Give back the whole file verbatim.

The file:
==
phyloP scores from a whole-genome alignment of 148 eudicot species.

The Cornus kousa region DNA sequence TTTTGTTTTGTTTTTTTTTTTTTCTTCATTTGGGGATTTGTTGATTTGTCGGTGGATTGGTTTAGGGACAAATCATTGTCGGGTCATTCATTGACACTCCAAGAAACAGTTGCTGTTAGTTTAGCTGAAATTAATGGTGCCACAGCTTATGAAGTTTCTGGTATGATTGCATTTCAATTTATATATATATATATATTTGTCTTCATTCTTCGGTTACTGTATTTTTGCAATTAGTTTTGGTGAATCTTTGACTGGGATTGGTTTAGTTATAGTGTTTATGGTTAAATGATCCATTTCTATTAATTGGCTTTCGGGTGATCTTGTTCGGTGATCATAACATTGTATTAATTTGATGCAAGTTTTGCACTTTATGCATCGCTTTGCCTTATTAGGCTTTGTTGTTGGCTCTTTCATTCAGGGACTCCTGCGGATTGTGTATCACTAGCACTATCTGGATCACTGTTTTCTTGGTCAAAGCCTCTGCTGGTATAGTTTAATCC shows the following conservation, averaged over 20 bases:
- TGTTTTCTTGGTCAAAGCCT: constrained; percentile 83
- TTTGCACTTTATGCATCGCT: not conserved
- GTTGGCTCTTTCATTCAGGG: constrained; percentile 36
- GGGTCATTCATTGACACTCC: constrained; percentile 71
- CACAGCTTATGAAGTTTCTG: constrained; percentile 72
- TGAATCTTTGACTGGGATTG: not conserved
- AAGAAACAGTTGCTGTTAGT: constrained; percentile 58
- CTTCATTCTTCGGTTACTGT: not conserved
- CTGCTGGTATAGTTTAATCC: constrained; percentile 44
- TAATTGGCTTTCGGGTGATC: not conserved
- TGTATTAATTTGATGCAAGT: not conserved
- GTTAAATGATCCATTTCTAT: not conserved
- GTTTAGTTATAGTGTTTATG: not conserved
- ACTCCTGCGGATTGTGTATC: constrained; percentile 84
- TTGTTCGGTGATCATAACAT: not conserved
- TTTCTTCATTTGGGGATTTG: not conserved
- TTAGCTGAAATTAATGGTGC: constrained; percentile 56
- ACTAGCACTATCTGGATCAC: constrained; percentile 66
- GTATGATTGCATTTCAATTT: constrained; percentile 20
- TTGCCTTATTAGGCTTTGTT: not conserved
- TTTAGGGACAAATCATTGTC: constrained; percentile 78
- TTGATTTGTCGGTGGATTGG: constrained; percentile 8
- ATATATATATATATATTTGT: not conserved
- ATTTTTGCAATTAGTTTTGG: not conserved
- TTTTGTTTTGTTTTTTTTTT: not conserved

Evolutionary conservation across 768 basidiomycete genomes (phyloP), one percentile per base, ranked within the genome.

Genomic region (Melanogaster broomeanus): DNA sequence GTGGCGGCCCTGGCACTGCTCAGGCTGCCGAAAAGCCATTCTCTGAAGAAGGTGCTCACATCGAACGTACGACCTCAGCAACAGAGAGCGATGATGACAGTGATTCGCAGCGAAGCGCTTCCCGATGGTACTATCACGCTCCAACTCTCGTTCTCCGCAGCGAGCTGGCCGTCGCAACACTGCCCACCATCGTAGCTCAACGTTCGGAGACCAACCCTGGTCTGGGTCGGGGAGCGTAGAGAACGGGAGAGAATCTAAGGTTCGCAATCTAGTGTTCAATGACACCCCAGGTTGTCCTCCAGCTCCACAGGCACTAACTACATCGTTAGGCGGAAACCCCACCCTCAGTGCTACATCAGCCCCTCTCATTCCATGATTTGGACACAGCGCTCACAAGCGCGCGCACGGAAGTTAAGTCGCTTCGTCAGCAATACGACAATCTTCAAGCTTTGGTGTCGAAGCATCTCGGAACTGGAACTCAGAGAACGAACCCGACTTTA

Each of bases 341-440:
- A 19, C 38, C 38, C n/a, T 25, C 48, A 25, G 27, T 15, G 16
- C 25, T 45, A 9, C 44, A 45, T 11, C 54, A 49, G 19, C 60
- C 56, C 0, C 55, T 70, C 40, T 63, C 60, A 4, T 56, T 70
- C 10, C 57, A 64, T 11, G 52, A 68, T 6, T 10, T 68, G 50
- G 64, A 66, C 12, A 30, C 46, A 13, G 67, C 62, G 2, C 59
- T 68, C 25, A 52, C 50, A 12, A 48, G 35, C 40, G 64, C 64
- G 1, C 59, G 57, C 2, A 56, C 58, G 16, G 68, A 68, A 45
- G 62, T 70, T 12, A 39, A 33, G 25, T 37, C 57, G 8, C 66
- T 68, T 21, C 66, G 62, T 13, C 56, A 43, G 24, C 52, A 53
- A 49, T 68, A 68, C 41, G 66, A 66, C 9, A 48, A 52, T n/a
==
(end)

phyloP scores from a whole-genome alignment of 148 eudicot species.

The Cornus kousa region DNA sequence TTTTGTTTTGTTTTTTTTTTTTTCTTCATTTGGGGATTTGTTGATTTGTCGGTGGATTGGTTTAGGGACAAATCATTGTCGGGTCATTCATTGACACTCCAAGAAACAGTTGCTGTTAGTTTAGCTGAAATTAATGGTGCCACAGCTTATGAAGTTTCTGGTATGATTGCATTTCAATTTATATATATATATATATTTGTCTTCATTCTTCGGTTACTGTATTTTTGCAATTAGTTTTGGTGAATCTTTGACTGGGATTGGTTTAGTTATAGTGTTTATGGTTAAATGATCCATTTCTATTAATTGGCTTTCGGGTGATCTTGTTCGGTGATCATAACATTGTATTAATTTGATGCAAGTTTTGCACTTTATGCATCGCTTTGCCTTATTAGGCTTTGTTGTTGGCTCTTTCATTCAGGGACTCCTGCGGATTGTGTATCACTAGCACTATCTGGATCACTGTTTTCTTGGTCAAAGCCTCTGCTGGTATAGTTTAATCC shows the following conservation, averaged over 20 bases:
- TGTTTTCTTGGTCAAAGCCT: constrained; percentile 83
- TTTGCACTTTATGCATCGCT: not conserved
- GTTGGCTCTTTCATTCAGGG: constrained; percentile 36
- GGGTCATTCATTGACACTCC: constrained; percentile 71
- CACAGCTTATGAAGTTTCTG: constrained; percentile 72
- TGAATCTTTGACTGGGATTG: not conserved
- AAGAAACAGTTGCTGTTAGT: constrained; percentile 58
- CTTCATTCTTCGGTTACTGT: not conserved
- CTGCTGGTATAGTTTAATCC: constrained; percentile 44
- TAATTGGCTTTCGGGTGATC: not conserved
- TGTATTAATTTGATGCAAGT: not conserved
- GTTAAATGATCCATTTCTAT: not conserved
- GTTTAGTTATAGTGTTTATG: not conserved
- ACTCCTGCGGATTGTGTATC: constrained; percentile 84
- TTGTTCGGTGATCATAACAT: not conserved
- TTTCTTCATTTGGGGATTTG: not conserved
- TTAGCTGAAATTAATGGTGC: constrained; percentile 56
- ACTAGCACTATCTGGATCAC: constrained; percentile 66
- GTATGATTGCATTTCAATTT: constrained; percentile 20
- TTGCCTTATTAGGCTTTGTT: not conserved
- TTTAGGGACAAATCATTGTC: constrained; percentile 78
- TTGATTTGTCGGTGGATTGG: constrained; percentile 8
- ATATATATATATATATTTGT: not conserved
- ATTTTTGCAATTAGTTTTGG: not conserved
- TTTTGTTTTGTTTTTTTTTT: not conserved

Evolutionary conservation across 768 basidiomycete genomes (phyloP), one percentile per base, ranked within the genome.

Genomic region (Melanogaster broomeanus): DNA sequence GTGGCGGCCCTGGCACTGCTCAGGCTGCCGAAAAGCCATTCTCTGAAGAAGGTGCTCACATCGAACGTACGACCTCAGCAACAGAGAGCGATGATGACAGTGATTCGCAGCGAAGCGCTTCCCGATGGTACTATCACGCTCCAACTCTCGTTCTCCGCAGCGAGCTGGCCGTCGCAACACTGCCCACCATCGTAGCTCAACGTTCGGAGACCAACCCTGGTCTGGGTCGGGGAGCGTAGAGAACGGGAGAGAATCTAAGGTTCGCAATCTAGTGTTCAATGACACCCCAGGTTGTCCTCCAGCTCCACAGGCACTAACTACATCGTTAGGCGGAAACCCCACCCTCAGTGCTACATCAGCCCCTCTCATTCCATGATTTGGACACAGCGCTCACAAGCGCGCGCACGGAAGTTAAGTCGCTTCGTCAGCAATACGACAATCTTCAAGCTTTGGTGTCGAAGCATCTCGGAACTGGAACTCAGAGAACGAACCCGACTTTA

Each of bases 341-440:
- A 19, C 38, C 38, C n/a, T 25, C 48, A 25, G 27, T 15, G 16
- C 25, T 45, A 9, C 44, A 45, T 11, C 54, A 49, G 19, C 60
- C 56, C 0, C 55, T 70, C 40, T 63, C 60, A 4, T 56, T 70
- C 10, C 57, A 64, T 11, G 52, A 68, T 6, T 10, T 68, G 50
- G 64, A 66, C 12, A 30, C 46, A 13, G 67, C 62, G 2, C 59
- T 68, C 25, A 52, C 50, A 12, A 48, G 35, C 40, G 64, C 64
- G 1, C 59, G 57, C 2, A 56, C 58, G 16, G 68, A 68, A 45
- G 62, T 70, T 12, A 39, A 33, G 25, T 37, C 57, G 8, C 66
- T 68, T 21, C 66, G 62, T 13, C 56, A 43, G 24, C 52, A 53
- A 49, T 68, A 68, C 41, G 66, A 66, C 9, A 48, A 52, T n/a